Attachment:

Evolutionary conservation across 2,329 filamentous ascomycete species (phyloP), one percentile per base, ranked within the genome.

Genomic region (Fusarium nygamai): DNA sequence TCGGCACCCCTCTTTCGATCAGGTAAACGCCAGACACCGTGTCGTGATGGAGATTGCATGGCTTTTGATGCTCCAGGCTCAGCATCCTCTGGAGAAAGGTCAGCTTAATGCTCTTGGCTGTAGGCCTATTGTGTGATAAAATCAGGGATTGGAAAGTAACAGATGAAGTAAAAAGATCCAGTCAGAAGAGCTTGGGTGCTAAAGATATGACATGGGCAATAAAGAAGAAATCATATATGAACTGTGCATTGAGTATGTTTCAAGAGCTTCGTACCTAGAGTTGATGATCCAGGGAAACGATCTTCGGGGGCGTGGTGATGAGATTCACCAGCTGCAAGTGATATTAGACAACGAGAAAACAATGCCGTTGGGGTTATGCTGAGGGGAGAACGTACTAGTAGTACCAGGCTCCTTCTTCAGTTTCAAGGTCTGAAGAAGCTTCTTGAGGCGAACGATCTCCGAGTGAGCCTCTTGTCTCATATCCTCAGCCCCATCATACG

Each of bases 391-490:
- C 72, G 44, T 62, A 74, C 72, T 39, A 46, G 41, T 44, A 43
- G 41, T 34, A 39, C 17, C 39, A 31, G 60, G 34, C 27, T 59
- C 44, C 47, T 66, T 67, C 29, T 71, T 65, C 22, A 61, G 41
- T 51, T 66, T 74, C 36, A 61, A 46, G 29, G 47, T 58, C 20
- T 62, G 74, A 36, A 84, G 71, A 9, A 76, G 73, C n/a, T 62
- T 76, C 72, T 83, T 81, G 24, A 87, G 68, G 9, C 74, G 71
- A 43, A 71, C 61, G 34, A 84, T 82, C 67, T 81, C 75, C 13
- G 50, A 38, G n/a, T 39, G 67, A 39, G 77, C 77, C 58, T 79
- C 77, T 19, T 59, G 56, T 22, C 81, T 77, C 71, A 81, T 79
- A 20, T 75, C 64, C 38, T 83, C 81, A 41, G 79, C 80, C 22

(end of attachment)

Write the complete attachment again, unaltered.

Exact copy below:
Evolutionary conservation across 2,329 filamentous ascomycete species (phyloP), one percentile per base, ranked within the genome.

Genomic region (Fusarium nygamai): DNA sequence TCGGCACCCCTCTTTCGATCAGGTAAACGCCAGACACCGTGTCGTGATGGAGATTGCATGGCTTTTGATGCTCCAGGCTCAGCATCCTCTGGAGAAAGGTCAGCTTAATGCTCTTGGCTGTAGGCCTATTGTGTGATAAAATCAGGGATTGGAAAGTAACAGATGAAGTAAAAAGATCCAGTCAGAAGAGCTTGGGTGCTAAAGATATGACATGGGCAATAAAGAAGAAATCATATATGAACTGTGCATTGAGTATGTTTCAAGAGCTTCGTACCTAGAGTTGATGATCCAGGGAAACGATCTTCGGGGGCGTGGTGATGAGATTCACCAGCTGCAAGTGATATTAGACAACGAGAAAACAATGCCGTTGGGGTTATGCTGAGGGGAGAACGTACTAGTAGTACCAGGCTCCTTCTTCAGTTTCAAGGTCTGAAGAAGCTTCTTGAGGCGAACGATCTCCGAGTGAGCCTCTTGTCTCATATCCTCAGCCCCATCATACG

Each of bases 391-490:
- C 72, G 44, T 62, A 74, C 72, T 39, A 46, G 41, T 44, A 43
- G 41, T 34, A 39, C 17, C 39, A 31, G 60, G 34, C 27, T 59
- C 44, C 47, T 66, T 67, C 29, T 71, T 65, C 22, A 61, G 41
- T 51, T 66, T 74, C 36, A 61, A 46, G 29, G 47, T 58, C 20
- T 62, G 74, A 36, A 84, G 71, A 9, A 76, G 73, C n/a, T 62
- T 76, C 72, T 83, T 81, G 24, A 87, G 68, G 9, C 74, G 71
- A 43, A 71, C 61, G 34, A 84, T 82, C 67, T 81, C 75, C 13
- G 50, A 38, G n/a, T 39, G 67, A 39, G 77, C 77, C 58, T 79
- C 77, T 19, T 59, G 56, T 22, C 81, T 77, C 71, A 81, T 79
- A 20, T 75, C 64, C 38, T 83, C 81, A 41, G 79, C 80, C 22